The hysterectomy and oophorectomy industry continues to flourish. There are over 600,000 hysterectomies every year. The oophorectomy rate is about 70% of the hysterectomy rate, some performed at the time of hysterectomy and others as separate surgeries. About 90% of these surgeries are for benign conditions (elective). These are merely estimates based on samples of inpatient data from short-term, acute-care, nonfederal hospitals along with hysterectomy and oophorectomy outpatient percentage estimates. According to the aforementioned publication, the rate of outpatient (ambulatory) hysterectomies increased from 14% in 2000 to 70% in 2014. Outpatient oophorectomies increased from 57% to 84% over the same time period. The Centers for Disease Control (CDC) reports only inpatient hysterectomies which is why hysterectomy rates are typically understated by the media. A 70% understatement is a gross misrepresentation and outpatient hysterectomies may now exceed 70%.
Hysterectomy is seen as panacea for a multitude of women’s health issues. Unfortunately, it is not, and yet, this perception that hysterectomy is a cure-all survives, largely because of false information from gynecologists, gynecologic oncologists, other medical professionals, hospitals, surgical centers, the media, and women who have had the surgery(ies).
The prevalence of hysterectomy and oophorectomy leads the public to mistakenly believe that a woman’s sex organs are disposable. In many cases, gynecologists fail to provide their patients with the necessary factual information to make an informed decision about these surgeries, leaving women and their partners to learn about the side effects after the fact. Some of the more commonly reported side effects include: bladder and bowel dysfunction, skeletal and figure changes, sexual dysfunction, emotional emptiness, and impaired ovarian function. Although some may believe these side effects are rare and thus rarely discussed pre-surgery, comments on these hysterectomy articles indicate they must be more common than many realize.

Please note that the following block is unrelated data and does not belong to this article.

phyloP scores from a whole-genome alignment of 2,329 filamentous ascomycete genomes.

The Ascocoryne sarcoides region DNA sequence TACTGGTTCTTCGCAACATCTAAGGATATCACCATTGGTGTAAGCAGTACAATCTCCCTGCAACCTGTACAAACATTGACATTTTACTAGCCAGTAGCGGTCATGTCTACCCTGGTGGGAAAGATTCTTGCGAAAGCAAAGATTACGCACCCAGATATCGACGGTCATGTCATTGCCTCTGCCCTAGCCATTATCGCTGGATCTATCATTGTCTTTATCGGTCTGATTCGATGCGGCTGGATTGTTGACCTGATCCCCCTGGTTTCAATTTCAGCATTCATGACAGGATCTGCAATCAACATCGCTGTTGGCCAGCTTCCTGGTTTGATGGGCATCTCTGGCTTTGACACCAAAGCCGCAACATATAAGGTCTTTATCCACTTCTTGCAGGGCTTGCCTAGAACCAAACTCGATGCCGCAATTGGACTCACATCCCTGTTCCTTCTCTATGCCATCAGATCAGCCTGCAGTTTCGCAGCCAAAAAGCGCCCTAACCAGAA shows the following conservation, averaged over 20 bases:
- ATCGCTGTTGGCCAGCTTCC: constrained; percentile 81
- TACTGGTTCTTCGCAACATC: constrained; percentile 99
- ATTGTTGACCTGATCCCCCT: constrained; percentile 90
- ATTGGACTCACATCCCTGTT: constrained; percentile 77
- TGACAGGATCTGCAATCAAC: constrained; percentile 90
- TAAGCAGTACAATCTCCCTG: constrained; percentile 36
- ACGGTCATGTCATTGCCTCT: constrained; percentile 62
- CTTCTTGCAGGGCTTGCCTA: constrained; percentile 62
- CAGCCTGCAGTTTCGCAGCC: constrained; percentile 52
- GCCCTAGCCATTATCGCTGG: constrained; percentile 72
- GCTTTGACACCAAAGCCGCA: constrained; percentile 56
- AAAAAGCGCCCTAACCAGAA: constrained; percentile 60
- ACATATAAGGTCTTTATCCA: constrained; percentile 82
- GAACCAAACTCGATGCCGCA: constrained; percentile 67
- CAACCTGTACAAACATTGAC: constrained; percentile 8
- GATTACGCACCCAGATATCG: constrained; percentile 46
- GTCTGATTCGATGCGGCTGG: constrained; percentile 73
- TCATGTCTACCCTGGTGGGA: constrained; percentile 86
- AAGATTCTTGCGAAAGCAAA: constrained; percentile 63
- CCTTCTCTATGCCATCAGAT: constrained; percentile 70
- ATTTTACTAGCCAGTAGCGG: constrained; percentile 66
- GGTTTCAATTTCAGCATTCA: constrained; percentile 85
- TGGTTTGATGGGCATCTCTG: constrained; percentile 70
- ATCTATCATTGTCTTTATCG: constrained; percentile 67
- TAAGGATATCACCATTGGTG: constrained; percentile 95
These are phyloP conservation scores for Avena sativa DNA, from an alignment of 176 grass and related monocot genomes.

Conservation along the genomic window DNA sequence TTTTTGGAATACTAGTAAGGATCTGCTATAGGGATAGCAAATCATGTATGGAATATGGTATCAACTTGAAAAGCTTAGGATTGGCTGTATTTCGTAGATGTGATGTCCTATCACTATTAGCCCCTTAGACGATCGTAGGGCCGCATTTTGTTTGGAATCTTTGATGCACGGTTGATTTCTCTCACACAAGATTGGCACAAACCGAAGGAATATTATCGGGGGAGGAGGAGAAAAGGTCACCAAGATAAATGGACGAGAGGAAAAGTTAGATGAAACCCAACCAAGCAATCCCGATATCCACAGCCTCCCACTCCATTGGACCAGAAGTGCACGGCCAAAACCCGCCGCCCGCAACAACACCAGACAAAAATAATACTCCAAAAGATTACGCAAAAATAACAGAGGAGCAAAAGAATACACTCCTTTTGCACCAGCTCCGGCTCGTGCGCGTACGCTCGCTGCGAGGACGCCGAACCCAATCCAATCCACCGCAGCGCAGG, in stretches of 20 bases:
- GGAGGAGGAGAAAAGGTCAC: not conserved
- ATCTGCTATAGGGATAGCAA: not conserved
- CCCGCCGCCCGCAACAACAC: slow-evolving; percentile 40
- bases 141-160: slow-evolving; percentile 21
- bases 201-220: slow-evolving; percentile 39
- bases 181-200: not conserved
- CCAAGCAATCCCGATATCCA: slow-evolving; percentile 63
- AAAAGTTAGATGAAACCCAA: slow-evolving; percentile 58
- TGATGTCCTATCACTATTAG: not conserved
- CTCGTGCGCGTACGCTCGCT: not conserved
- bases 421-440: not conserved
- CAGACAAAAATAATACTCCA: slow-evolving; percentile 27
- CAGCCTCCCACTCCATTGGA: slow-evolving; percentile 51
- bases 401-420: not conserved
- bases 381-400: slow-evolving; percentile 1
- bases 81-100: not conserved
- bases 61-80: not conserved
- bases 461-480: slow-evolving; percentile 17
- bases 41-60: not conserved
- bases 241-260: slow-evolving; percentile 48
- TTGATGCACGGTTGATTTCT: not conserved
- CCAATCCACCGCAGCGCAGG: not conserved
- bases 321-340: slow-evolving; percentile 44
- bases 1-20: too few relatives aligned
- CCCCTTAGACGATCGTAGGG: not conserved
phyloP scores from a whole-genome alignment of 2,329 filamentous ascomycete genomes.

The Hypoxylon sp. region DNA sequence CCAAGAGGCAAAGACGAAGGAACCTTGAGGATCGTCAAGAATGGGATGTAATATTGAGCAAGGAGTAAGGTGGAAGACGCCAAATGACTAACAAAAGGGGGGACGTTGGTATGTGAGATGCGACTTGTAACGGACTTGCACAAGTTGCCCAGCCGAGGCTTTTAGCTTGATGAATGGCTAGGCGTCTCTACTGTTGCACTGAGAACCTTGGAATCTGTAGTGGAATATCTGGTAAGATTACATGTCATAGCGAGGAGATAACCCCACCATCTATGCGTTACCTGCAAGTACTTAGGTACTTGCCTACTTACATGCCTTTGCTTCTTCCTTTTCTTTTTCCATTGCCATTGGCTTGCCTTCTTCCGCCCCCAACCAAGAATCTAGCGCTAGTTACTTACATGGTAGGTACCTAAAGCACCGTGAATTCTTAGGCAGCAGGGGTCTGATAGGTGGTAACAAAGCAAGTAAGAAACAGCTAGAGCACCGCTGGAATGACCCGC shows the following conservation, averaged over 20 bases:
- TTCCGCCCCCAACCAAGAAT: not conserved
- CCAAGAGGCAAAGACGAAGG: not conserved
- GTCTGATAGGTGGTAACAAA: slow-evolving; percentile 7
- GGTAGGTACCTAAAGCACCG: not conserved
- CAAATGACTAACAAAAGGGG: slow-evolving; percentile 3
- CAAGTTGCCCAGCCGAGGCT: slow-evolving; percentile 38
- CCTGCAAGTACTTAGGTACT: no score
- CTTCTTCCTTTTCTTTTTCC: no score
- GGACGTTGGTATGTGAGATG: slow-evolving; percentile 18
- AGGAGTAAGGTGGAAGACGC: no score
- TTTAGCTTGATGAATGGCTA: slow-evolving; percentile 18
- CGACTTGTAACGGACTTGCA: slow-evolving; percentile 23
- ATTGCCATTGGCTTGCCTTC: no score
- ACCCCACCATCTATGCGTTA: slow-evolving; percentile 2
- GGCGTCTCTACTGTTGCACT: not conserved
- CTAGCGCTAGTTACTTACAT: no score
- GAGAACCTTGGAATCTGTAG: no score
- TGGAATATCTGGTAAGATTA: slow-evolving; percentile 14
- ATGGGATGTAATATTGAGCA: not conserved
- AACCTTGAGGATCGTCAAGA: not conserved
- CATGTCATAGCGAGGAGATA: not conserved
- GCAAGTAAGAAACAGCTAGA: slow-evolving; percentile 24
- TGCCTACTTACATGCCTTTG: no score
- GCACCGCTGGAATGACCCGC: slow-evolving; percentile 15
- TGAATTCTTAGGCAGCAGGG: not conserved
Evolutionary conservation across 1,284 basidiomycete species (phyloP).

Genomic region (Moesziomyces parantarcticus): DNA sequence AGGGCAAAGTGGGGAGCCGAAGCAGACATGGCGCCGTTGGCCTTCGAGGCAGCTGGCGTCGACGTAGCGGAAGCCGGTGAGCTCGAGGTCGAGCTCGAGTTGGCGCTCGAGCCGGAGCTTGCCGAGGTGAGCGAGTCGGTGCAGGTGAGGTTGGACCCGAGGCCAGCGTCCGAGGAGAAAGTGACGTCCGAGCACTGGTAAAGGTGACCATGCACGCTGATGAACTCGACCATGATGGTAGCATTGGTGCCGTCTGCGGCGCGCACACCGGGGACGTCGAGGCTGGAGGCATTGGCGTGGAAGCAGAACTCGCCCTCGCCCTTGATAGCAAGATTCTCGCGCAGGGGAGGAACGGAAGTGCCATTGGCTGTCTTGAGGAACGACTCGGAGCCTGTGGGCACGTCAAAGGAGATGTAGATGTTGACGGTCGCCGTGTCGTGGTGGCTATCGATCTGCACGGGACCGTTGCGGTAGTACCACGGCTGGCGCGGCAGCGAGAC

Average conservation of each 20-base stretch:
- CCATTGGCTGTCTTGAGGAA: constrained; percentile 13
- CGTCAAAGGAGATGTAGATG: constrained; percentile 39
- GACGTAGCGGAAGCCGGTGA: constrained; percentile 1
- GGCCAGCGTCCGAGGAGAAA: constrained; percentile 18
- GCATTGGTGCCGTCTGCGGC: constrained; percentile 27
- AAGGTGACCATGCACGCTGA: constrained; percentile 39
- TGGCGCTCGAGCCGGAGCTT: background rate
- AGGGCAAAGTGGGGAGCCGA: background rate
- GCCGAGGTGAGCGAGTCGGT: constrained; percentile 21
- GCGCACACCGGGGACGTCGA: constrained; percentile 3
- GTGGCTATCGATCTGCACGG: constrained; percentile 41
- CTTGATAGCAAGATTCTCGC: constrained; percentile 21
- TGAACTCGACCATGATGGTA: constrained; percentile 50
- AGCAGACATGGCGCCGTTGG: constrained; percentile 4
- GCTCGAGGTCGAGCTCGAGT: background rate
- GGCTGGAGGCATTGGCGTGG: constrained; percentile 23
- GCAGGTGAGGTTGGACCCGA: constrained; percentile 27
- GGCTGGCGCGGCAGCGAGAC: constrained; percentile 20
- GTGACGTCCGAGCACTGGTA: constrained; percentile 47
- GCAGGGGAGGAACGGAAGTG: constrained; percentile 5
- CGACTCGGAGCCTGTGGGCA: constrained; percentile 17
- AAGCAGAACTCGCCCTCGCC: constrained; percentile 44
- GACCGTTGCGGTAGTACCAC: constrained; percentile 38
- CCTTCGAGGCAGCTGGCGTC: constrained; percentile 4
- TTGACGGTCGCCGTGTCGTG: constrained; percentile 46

What makes these side effects even more troubling, is the fact these procedures are rarely needed. Women are coaxed into the surgery under the false pretense of cancer or pre-cancer or told it is their only or best option. Finally, many women’s organ(s) are removed despite having specifically told their surgeons that organ(s) should not be removed. Here is just one of those stories.
In light of the problems with hysterectomy, the HERS Foundation is collecting stories of post-hysterectomy problems. We are supporting that effort. If you would like to share your story, consider participating in the “In My Own Voice” project. To learn more, click here.
If you would like to share your story here on Hormones Matter, please contact us here.
Thank you in advance for sharing your hysterectomy experience.
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